Torn floors, broken latrines and untreated sewage: the conditions for children in the Angnoy and Bankauy primary schools near the Laotian capital Vientiane have become unbearable in recent years. Together with the partner organisation BORDA, Johanniter has built new sanitary facilities. They were inaugurated on 20 February.
More than 180 pupils and teachers now have separate and adequate toilets. New washing facilities with soap and running water are easily accessible for the children. In a tank behind the construction, the waste water is cleaned by a mechanical and biological process. Draining water is not anymore a health hazard for the pupils. For a long time it was different.
"We had regular cases of diarrhoea and fever," says Ondone Saimeezai. The 46-year-old man has been working as a teacher in his village of Bankauy since he was 17 years old. He also studied at Bankauy Primary School. For a long time they had only simple latrines that were not sufficient. Open defecation was a normal behaviour for many children. "Now we have real toilets. A new aspect is that there are separate areas for the girls and boys," emphasizes the teacher, who travelled to the inauguration at Angnoy School.
Teachers like Ondone will play an active role to improve hygiene in the future. He and other colleagues are involved in the respective school based sanitary committees. They will make sure that the waste water tanks work correctly and do not pose a risk to the children. The teachers will draw the children's attention to good behaviour in order to prevent hygiene-related illnesses or waterborne diseases. To make this possible, teachers and pupils were trained together by the BORDA team. A training session also took place shortly before the inauguration. Students showed each other how to wash their hands properly and how to take care for better hygiene.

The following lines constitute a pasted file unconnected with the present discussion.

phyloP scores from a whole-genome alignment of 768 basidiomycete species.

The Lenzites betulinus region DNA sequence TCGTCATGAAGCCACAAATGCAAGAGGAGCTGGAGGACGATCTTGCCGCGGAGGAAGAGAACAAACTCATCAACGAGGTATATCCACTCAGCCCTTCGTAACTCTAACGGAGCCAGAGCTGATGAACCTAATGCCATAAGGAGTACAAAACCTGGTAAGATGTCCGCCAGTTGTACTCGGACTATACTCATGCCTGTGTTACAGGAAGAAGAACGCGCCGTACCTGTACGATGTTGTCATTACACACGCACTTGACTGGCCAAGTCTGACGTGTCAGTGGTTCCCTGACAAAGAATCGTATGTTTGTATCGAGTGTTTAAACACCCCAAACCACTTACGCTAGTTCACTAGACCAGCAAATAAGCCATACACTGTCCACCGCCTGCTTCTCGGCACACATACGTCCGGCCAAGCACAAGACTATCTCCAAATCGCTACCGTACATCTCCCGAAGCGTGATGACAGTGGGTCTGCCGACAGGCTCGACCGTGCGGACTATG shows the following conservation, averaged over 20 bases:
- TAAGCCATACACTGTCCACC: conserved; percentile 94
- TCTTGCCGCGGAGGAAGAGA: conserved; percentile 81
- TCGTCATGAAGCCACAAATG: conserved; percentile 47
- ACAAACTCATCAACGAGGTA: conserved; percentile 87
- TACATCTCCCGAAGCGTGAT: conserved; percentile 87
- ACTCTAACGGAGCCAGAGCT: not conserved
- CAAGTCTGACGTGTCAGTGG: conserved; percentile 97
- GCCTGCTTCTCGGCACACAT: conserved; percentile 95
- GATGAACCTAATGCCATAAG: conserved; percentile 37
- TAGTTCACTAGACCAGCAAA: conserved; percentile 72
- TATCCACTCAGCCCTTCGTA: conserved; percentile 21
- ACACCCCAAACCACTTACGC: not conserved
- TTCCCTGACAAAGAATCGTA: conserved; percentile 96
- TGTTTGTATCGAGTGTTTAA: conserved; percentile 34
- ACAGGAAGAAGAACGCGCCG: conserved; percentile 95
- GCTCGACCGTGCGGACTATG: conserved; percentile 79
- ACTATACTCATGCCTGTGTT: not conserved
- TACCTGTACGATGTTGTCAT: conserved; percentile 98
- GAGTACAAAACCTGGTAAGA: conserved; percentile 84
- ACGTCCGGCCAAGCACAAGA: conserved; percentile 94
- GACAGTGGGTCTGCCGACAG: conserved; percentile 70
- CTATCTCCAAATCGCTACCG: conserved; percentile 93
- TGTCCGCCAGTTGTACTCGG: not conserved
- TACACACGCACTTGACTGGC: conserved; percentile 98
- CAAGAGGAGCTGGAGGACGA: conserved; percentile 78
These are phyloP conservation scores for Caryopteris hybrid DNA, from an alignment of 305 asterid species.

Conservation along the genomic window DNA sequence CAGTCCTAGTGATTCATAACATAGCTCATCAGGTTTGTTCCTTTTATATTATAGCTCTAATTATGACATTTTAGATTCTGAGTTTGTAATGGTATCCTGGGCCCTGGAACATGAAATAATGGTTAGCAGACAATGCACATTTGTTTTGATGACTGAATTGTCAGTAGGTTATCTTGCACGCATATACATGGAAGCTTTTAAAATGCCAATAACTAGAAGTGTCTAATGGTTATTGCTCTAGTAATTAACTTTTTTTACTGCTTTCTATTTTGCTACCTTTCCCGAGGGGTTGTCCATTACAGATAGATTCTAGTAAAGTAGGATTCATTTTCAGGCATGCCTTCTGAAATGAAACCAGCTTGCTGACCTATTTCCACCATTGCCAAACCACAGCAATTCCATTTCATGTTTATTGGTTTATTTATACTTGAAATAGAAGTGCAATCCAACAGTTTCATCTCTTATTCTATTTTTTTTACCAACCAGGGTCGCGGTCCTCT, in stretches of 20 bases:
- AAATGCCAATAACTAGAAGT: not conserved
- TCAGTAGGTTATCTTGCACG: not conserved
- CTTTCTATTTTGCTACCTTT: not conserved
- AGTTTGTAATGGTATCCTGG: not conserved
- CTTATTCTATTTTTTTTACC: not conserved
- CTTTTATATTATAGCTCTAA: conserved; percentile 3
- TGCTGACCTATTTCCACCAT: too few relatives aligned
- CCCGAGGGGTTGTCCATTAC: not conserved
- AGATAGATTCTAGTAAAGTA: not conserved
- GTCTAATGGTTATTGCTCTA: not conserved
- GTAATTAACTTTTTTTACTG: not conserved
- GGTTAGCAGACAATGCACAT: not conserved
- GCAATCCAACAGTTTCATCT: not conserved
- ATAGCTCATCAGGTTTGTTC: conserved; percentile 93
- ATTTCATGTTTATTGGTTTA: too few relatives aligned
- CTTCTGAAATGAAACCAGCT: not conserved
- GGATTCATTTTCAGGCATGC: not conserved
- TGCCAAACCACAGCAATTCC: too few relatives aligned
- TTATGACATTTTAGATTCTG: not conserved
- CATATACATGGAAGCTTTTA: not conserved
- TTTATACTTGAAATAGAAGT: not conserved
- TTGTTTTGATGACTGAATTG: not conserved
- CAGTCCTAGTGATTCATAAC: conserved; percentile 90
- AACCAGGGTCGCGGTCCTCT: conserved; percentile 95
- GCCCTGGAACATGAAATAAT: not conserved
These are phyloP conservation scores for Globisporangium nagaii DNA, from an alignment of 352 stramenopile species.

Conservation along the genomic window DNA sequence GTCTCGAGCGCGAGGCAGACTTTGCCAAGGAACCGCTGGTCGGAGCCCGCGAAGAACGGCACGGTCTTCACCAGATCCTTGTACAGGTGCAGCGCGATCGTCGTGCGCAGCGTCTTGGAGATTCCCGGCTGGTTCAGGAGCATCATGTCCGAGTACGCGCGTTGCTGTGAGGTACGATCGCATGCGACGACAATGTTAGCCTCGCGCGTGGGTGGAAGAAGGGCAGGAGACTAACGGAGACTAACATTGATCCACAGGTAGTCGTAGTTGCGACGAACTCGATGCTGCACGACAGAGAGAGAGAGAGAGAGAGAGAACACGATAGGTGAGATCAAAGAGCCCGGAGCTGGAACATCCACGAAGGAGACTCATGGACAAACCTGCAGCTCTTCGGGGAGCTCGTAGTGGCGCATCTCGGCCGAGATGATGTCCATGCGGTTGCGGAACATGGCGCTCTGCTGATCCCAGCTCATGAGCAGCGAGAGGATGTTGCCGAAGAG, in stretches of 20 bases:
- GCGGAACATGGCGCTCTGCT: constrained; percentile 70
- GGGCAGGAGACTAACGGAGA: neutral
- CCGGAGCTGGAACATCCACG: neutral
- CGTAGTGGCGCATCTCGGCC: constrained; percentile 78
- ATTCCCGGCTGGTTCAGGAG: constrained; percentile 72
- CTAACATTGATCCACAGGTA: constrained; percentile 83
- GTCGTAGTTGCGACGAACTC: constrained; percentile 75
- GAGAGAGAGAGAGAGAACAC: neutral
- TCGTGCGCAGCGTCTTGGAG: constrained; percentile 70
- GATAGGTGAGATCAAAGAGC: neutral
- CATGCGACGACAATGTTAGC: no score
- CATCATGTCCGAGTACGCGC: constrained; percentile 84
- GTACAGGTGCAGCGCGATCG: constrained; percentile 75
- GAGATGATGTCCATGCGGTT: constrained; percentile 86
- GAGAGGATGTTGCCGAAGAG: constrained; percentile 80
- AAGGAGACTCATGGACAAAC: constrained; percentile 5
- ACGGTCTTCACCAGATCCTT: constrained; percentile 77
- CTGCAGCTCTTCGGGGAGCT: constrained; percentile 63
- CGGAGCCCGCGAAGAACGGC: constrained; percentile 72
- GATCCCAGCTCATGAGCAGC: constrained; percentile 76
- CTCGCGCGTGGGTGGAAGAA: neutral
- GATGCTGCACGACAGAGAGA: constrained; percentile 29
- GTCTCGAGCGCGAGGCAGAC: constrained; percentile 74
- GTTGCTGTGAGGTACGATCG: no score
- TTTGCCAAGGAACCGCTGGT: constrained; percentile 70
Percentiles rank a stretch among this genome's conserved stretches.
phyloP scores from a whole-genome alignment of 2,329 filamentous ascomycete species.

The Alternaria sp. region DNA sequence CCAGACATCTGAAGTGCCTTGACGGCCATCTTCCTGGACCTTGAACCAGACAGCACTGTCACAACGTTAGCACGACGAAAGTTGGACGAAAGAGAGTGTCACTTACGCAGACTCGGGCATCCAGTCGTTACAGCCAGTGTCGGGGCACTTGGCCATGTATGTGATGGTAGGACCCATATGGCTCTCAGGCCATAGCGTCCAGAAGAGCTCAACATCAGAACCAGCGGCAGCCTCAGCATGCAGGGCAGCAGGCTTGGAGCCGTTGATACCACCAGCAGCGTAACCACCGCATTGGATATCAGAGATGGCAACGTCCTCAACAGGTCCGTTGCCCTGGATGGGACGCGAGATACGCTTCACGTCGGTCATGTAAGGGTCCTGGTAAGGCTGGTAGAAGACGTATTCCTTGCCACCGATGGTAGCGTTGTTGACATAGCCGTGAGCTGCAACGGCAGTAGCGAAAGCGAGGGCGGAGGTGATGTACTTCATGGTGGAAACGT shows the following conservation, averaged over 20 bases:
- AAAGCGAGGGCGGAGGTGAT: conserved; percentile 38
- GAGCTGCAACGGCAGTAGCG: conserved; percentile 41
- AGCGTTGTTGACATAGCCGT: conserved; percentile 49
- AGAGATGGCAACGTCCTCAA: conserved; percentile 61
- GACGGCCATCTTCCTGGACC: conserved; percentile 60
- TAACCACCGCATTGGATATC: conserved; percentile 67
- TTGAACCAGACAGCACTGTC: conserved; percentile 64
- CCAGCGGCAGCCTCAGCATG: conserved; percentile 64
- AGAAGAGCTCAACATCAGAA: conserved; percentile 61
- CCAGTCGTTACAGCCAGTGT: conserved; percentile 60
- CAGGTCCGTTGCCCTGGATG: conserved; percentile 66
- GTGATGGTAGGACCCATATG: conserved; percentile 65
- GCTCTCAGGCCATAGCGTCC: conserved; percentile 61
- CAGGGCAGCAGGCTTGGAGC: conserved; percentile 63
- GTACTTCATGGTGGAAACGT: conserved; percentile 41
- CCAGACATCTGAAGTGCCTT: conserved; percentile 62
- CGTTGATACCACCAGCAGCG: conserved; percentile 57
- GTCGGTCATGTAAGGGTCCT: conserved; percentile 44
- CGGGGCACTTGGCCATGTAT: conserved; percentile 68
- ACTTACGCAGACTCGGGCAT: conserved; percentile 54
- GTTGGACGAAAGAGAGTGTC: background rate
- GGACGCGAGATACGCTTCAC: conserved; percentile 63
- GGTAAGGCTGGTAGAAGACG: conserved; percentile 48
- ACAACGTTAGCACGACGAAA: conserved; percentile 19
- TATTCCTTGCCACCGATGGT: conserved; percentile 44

"Despite limited financial resources, the project has a great impact", said Kerstin Tobie, the responsible representative from German embassy, to the participants during the ceremony. Two similar projects have already been implemented in recent years. The Embassy made financial resources available for this purpose. A previous evaluation after finishing one of those projects showed that all the children were washing their hands using soap and that they passed on the knowledge to their families and friends. Thus, the pupils become multipliers and improve the health of their entire community.